Today in Cleantech

Energy Secretary Steven Chu’s testimony before Congress is dominating today’s news. Chu is out with the message that politics didn’t influence his decision to grant the loan guarantee, nor did it affect his decision to allow private debt to become senior to government debt (meaning a group of investors will get repaid from the liquidation, not the government). I wonder if Republicans can keep this alive through next November, though it might be enough just wrap the message into a broader one about Obama’s failed stimulus package. At least the AP printed a quote from Chu reinforcing the key message, which is that if the government doesn’t step in with subsidies for cleantech, America should “accept defeat” in the clean energy race. What Chu really should say, but is too politically sensitive to say, is that the U.S. is getting crushed by China in clean tech and that if the feds don’t help out, the pummeling is only going to get worse.

So this is what happened to the hydrogen highway

The dream of the “hydrogen highway” in recent years has morphed into a tech for industrial applications like to power forklifts and fleet vehicles. Pike Research estimates that there will only be 5,200 hydrogen fueling stations throughout the world by 2020.

Today in Cleantech

If anyone was wondering what the Obama Administration wanted to see from utilities and companies building the country’s smart grid, here’s a document for you to read. The White House released its “Policy Framework for the 21st Century Grid” (PDF) this morning, laying out just what the President would like to do to boost grid modernization in the future — besides directing another $4.5 billion in federal stimulus grants toward the industry, of course. With Congress now deadlocked against any more stimulus, what can the President do to boost the industry further? Well, for one, the U.S. Department of Agriculture has some rural utility funding authority, and plans to make up to $250 million in loans available to rural grid improvements. Beyond that, there’s a new pledge to speed up permitting for transmission and clean energy projects on the part of the Departments of Energy and Interior, a new federal-industry best practices coordination effort to have its own Web site (www.smartgrid.gov), and a new non-profit program called Grid 21 to try to get consumers more interested in energy saving. For not being able to spend a lot of money, I suppose that’s pretty good.

Obama administration unveils programs to build the smart grid

As expected, at an event at the White House on Monday, Obama administration officials unveiled a slew of programs and initiatives that will aim to help add information technology to the power grid to make the grid more efficient and more secure.

White House to Launch New Smart Grid Initiatives

On Monday morning the White House plans to hold an event focused on the smart grid that will discuss new private and public initiatives for how to implement a smarter power grid in the U.S.

The Lessons of Airmail for Clean Power

Can the U.S. government do for clean power, what it did for airplane technology almost a century ago? That’s the plan that nerd-rockstar Department of Energy Secretary Steven Chu detailed at the Berkeley Stanford Cleantech Conference this weekend.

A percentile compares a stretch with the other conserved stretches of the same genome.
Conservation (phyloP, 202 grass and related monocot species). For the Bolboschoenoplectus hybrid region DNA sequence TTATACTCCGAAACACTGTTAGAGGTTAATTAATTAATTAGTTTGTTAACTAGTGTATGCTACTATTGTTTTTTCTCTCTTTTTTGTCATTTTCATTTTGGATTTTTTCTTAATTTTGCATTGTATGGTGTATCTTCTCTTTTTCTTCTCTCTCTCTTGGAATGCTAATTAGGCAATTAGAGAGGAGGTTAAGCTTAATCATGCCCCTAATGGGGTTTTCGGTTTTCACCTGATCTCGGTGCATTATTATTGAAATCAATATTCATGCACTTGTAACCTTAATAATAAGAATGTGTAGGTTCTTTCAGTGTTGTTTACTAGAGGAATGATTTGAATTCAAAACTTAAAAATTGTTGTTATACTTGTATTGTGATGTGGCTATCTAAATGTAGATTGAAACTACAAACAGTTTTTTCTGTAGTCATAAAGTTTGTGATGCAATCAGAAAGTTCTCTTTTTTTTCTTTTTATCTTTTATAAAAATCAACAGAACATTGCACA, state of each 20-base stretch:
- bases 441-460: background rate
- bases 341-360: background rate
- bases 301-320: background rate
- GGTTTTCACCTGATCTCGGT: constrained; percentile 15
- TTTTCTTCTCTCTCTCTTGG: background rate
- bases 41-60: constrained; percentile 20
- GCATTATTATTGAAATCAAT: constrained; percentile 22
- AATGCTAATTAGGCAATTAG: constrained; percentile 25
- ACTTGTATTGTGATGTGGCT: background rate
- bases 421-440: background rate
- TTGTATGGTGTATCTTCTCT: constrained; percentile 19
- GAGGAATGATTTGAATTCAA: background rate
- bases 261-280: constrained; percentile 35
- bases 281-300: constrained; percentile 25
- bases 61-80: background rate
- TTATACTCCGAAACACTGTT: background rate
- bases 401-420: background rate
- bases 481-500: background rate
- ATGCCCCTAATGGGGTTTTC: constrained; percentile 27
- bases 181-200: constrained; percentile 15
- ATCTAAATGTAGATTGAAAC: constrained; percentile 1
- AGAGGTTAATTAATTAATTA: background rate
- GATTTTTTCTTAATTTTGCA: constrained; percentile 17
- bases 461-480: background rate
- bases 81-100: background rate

VIDEO: DOE Chief Speaks Candidly on Budget Cuts, Clean Power

After the Department of Energy Secretary Steven Chu spoke on stage at the ARPA-E Summit on Tuesday, he joined a group of reporters and answered questions candidly about the budget cuts, the high-risk early stage tech that was funded by ARPA-E and oil prices.

Today in Cleantech

Let’s go to Washington D.C. this morning, where the Department of Energy is holding an annual summit for its ARPA-E program. The DARPA-modeled program has invested some $400 million into 121 projects representing the risky cutting edge of clean energy and green technology, and the Obama Administration is seeking $550 million more in the 2012 fiscal year budget. But with federal programs supporting green technology under attack on multiple fronts, it’s possible that the program’s budget could be drastically cut next year. Energy Secretary Steven Chu opened Tuesday’s summit with a keynote speech positioning ARPA-E as a critical part of the United States’ strategy to retain its technological lead against Europe and China in industries from solar and wind power and advanced battery technology to more energy-efficient buildings and power grid systems. That’s just a start to the list of technologies that are being worked on by companies and research institutions using ARPA-E funding, including a few startups that have recently raised additional private investment, such as Transphorm and Phononic Devices. Earth2Tech’s Katie Fehrenbacher is at the conference this morning — stay tuned for more updates.

Top 10 Greentech Influencers of 2010

Since influencers are what makes the greentech industry world go round, we thought we’d bring you the 10 individuals that we think had the biggest effect on the greentech sector this year. From corporate bigwigs to policy wonks, these are the people changing the sector.